How closing down a cat sanctuary can make a lot of money for a veterinarian
Veterinarian Ms Jacqui Paterson tipped off the RSPCA about a cat sanctuary run by Sarah Mellanby. I have to presume that the tipoff was that the sanctuary was badly run and that the RSPCA needed to raid it and seize the cats. On the face of it this was a case of a cat rescue that had turned into cat hoarding and the RSPCA had to step in, in the interests of the cat welfare.
But it was not quite as straightforward as that. There was a connection between the RSPCA and the veterinarian concerned. The veterinarian’s practice manager had early moved from her veterinary practice to become an RSPCA inspector. Therefore there was an open channel of communication between the veterinarian and the RSPCA.
Once the RSPCA had been notified by veterinarian Ms Patterson, the cats were seized and in effect the sanctuary was shut down. Of course at that stage the cats needed to be checked over by a veterinarian and treated if required. Ms Patterson was the vet who did the work and she charged the RSPCA £42,930. In addition she charged £11,724 for her time in giving evidence at subsequent court proceedings.
Therefore, the veterinarian made a substantial income out of tipping off the RSPCA about this so-called mismanaged cat sanctuary. But the sanctuary wasn’t that bad as I read the story.
Mrs Mellanby vigorously denies the allegations against that her sanctuary was poorly run and that the cats in her care were in need of medical treatment due to neglect. In fact, she is appealing a decision of the Magistrate’s Court, so convinced is she that she is correct in her assessment.
Mrs Mellanby said that she was tricked out of handing over cats to the RSPCA. She says she was told that they will be returned the following day.
Thirty-seven cats have subsequently been re-homed (19 are at another shelter) and Mrs Mellanby has been ordered to pay court costs of £50,000. In addition, she has been banned from keeping cats for 10 years. Her costs are climbing and she may have to sell her home. Her life is messed up.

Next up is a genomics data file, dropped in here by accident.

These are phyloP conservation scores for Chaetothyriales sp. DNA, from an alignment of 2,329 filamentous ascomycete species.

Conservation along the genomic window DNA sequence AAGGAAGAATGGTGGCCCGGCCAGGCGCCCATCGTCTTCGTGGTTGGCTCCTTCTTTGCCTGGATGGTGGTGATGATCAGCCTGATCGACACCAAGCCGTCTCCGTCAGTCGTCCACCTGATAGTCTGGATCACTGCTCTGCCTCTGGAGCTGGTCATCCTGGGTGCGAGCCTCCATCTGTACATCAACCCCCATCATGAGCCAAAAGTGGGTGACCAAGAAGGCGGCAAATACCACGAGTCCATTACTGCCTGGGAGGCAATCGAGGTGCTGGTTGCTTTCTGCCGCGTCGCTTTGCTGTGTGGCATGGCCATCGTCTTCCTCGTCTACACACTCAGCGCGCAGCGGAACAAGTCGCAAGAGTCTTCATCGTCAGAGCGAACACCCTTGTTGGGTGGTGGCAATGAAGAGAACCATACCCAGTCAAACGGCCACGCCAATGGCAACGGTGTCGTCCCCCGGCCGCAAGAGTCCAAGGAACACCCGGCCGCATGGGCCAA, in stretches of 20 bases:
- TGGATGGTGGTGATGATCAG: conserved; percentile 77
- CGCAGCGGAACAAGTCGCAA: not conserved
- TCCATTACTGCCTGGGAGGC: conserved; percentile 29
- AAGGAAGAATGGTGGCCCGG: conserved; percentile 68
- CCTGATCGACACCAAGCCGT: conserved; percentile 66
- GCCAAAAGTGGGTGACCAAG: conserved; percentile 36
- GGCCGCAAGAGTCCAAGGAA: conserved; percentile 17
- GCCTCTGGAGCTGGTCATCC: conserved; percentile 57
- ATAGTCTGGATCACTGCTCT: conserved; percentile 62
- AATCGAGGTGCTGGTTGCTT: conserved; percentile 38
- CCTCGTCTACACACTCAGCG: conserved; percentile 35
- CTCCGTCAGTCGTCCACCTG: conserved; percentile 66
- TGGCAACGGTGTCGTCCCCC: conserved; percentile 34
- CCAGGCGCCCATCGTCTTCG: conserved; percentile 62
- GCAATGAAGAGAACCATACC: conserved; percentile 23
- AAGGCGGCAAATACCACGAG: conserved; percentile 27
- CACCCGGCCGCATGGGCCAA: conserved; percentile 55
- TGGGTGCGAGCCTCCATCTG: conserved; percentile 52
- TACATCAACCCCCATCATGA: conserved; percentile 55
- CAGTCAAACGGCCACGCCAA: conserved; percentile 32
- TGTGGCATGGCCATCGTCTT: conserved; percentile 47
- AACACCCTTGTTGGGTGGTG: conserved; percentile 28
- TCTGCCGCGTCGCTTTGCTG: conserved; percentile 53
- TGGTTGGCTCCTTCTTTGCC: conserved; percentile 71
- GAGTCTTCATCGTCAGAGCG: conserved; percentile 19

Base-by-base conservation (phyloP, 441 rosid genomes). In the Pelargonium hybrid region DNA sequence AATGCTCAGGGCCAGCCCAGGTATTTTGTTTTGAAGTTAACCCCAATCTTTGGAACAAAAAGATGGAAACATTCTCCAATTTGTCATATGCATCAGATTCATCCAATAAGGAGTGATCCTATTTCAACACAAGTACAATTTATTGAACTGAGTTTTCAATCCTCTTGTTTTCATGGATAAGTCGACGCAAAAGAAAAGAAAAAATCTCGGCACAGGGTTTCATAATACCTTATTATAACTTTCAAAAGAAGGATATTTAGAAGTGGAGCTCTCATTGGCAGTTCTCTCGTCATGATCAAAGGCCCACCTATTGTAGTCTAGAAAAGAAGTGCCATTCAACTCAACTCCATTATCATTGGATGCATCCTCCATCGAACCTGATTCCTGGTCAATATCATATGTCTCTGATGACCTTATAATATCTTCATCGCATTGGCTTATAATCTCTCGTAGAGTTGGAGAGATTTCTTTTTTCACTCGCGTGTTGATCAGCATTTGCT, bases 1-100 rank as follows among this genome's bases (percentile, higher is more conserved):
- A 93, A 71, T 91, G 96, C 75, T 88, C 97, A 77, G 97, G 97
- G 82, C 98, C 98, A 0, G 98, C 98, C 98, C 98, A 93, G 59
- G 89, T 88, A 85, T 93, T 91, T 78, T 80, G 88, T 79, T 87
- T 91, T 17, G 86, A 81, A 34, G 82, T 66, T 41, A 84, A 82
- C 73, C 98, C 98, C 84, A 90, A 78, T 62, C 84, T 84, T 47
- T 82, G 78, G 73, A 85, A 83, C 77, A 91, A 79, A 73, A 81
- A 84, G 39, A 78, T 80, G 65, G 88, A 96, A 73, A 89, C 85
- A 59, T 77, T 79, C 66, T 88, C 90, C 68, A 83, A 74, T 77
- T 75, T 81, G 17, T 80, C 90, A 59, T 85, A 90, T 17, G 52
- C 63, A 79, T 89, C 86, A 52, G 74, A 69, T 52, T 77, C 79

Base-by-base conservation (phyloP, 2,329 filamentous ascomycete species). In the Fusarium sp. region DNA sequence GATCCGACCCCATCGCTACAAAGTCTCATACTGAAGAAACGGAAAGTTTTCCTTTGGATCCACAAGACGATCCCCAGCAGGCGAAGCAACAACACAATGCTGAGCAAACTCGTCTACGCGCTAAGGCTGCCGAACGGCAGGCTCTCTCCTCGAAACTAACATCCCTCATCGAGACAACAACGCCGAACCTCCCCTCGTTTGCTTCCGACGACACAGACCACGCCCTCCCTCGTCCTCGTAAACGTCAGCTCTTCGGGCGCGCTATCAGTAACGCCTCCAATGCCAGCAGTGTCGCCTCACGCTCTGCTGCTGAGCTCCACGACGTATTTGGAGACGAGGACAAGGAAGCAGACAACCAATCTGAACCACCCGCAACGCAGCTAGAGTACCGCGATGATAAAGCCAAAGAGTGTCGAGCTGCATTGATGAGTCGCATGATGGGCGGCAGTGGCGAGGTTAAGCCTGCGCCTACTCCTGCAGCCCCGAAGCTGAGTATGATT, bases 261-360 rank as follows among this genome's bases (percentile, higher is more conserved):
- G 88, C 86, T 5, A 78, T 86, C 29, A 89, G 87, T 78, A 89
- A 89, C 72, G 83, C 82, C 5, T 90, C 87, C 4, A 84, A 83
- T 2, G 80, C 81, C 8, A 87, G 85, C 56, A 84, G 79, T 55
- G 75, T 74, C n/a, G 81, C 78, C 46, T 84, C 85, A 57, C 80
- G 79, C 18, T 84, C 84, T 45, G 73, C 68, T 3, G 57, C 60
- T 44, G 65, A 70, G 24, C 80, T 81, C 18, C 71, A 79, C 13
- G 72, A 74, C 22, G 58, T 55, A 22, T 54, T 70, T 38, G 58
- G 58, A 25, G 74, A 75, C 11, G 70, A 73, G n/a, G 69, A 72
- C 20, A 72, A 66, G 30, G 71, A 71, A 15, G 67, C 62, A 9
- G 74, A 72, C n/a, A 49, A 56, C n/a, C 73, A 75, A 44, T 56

The real point of this story is not whether the sanctuary was badly managed or whether Mrs Mellanby was a cat hoarder or not. The point is that the veterinarian made a very large sum of money out of reporting the sanctuary to the RSPCA. This, it is argued (and I would agree) is a potential conflict of interest.
The motivation to report the sanctuary was quite possibly to make money rather than a concern for the welfare of the cats or at least the welfare of the cats was a secondary concern. This is an interesting aspect of cat seizures from sanctuaries. There is money to be made out of unfortunate circumstances and cats in ill health. The fact that she did charge over £40,000 does indicate, one has to admit, that the cats did require treatment. However, we don’t know whether the fees were inflated and we don’t have details about the condition of the cats. I have a feeling that the cats were in not in as poor a condition as stated by the RSPCA.
For all we know, there may have been an underhand agreement between the manager at the RSPCA and the veterinarian in question which allows both of them to profit from seizures of large numbers of cat. I’m not saying that’s the case. I am just suggesting that it might be the case. Also there may have been a vendetta by the RSPCA against the sanctuary owner because, as an interesting aside, Mrs Mellanby used to work at the RSPCA and she left them because she was sick of the way animals are routinely put to sleep by the RSPCA. Her sanctuary was a no-kill rescue centre. She was critical of the RSPCA.
Perhaps the RSPCA wanted to shut her up and the vet wanted a sharp increase in income at the same time. I am being somewhat cynical but you get that way in time.
One of the cats from the sanctuary was kept by the vet and subsequently killed by a dog at her surgery. Make of that snippet of info what you will.
Source: Daily Mail newspaper – hard copy version.